FILE — The River Fire burns thousands of acres south of Salinas in August 2020. Officials are predicting another strong wildfire season this year. (Tony Nuñez/Staff)

MONTEREY COUNTY — Residents throughout Monterey County are being warned that this year’s low amount of rainfall and dry weather conditions will mean a more intense fire season, which has already begun.

Normal years would have a fire season that started around June, but the increased risk is prompting emergency services personnel to remind residents to take preventive steps and have emergency plans and supplies ready.

“The National Weather Service has predicted this to be a pretty severe wildfire season mostly because we’ve been in a partial drought for the past 12 months,” said Gerry Malais, emergency services manager with Monterey County Office of Emergency Services. “The rainfall that we have had has really allowed the flash fuels like grass to grow quite rapidly.”

Malais said this rapid-growing grass has now dried and is ready to become a ladder for blazes to reach into trees. He added that preparing differs, as urban residents will have different steps to take than people who live near wildlands.

Keeping a space barrier between structures and vegetation is the first step in preventing the spread of fire on property. Malais said this includes not only wild brush at the edge of property lines, but also means decorative vegetation or trees, as a desired tree next to a building serves as fuel and a way for fire to reach structures in the event of a wildfire.

“Look at your personal situation and look at it with a common sense eye,” he said.

Evaluating the types of materials used in the construction of buildings is another step. Malais warned that even tile roofs aren’t immune to fire, as heavy winds can blow sparks through gaps between tiles and wood is often the next material down past the tiles.

Malais explained fire creates its own weather system with high winds, during which an ember field can be spread up to two miles ahead of the fire. Not only do they get into gaps in protective roof tiles, but they can also go into vents, despite screens meant to keep out rodents and small debris.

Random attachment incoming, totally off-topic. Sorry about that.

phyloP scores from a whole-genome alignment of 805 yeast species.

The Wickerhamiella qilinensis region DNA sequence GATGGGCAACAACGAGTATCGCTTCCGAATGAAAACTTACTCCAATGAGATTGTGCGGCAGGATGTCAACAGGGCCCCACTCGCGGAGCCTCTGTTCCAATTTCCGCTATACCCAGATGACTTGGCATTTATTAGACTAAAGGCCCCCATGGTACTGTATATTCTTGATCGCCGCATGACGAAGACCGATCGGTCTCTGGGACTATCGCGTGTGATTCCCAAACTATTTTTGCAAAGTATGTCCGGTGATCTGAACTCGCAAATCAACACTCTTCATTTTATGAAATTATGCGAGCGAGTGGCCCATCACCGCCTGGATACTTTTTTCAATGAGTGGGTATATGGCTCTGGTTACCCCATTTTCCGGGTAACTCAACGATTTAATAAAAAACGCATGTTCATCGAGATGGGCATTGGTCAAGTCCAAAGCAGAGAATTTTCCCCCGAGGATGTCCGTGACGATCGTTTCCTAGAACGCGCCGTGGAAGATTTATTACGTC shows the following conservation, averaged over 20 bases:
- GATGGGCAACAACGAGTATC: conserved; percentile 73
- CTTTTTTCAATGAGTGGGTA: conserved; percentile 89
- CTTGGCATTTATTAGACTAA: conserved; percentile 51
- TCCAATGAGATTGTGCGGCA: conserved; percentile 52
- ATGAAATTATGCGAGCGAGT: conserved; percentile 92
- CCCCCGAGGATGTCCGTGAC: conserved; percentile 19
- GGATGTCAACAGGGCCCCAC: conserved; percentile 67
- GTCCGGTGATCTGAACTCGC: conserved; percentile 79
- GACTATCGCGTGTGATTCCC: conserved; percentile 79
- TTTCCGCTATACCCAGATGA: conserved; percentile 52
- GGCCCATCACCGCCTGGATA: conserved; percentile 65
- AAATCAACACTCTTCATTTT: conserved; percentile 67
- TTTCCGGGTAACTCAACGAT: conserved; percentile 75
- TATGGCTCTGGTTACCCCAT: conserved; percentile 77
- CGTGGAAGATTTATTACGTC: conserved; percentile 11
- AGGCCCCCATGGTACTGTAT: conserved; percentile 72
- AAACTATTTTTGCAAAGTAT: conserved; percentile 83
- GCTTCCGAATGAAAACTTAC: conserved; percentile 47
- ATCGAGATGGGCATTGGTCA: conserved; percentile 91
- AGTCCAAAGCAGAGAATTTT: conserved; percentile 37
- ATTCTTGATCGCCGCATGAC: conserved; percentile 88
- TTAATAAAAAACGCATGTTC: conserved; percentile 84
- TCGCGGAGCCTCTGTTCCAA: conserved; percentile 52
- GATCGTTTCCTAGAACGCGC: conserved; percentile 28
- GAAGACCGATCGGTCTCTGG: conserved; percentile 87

The hot embers can pass right through and start fires in attics, which soon consume the rest of the structure. Checking for gaps and installing vent dampers is one step to combat these problems.

Having an emergency supply kit was another suggested way to be prepared.

“One of the key components of an emergency supply kit is water and food,” Malais said. “You may be cut off from evacuation routes and may not be able to leave.” He also noted the alternative is being away from a house with evacuation times of up to a week, or even losing a house altogether and having only the supplies in the kit.

The recommended water is one gallon per person in the household per day, with a recommendation of seven days. In addition, a seven-day supply of non-perishable food is recommended. Medicines, especially backups of prescriptions, are a necessity for those who need them.

Another component of the preparedness is a go-bag.

“If you can evacuate, you just grab your go-bag and leave,” Malais said. “That has the essentials that you’re going to need if you’re outside your home and can’t return to your home.”

The go-bag should include such items as a first aid kit, prescriptions, money, chargers, sanitation items, clothing and blankets. Also recommended is camping gear in case of being stranded by the emergency.

Malais also suggested bringing a propane stove, in the event of needing to cook food while stuck in a situation where utilities are inoperable, and documenting valuables contained in the home.

“If the home does not survive, you save yourself if you’ve documented all your valuables, preferably photo documentation,” he said.

Malais advised against thinking a fire safe will work, because though the safe might survive 800 degrees, the paper documents inside will burn into ash when the temperatures reach the 400 to 600 degrees range.

Emergency Services Planner Kelsey Scanlon recommended following as many emergency steps as possible after the county talked to survivors of the 2020 fires.

“The ones who were the most resilient were the ones who did the defensible space and the home hardening and had the go-kit and they had their documents saved and ready to go,” Scanlon said. “They are leagues ahead of the other wildfire survivors because they did all of the things, not just one of the things.”

Residents were advised to sign up for the county’s emergency alert program, which can be found at

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Sean Roney is a freelance reporter for King City Rustler and Salinas Valley Tribune, a unified publication of Greenfield News, Soledad Bee and Gonzales Tribune. He covers general news for the Salinas Valley communities in South Monterey County.


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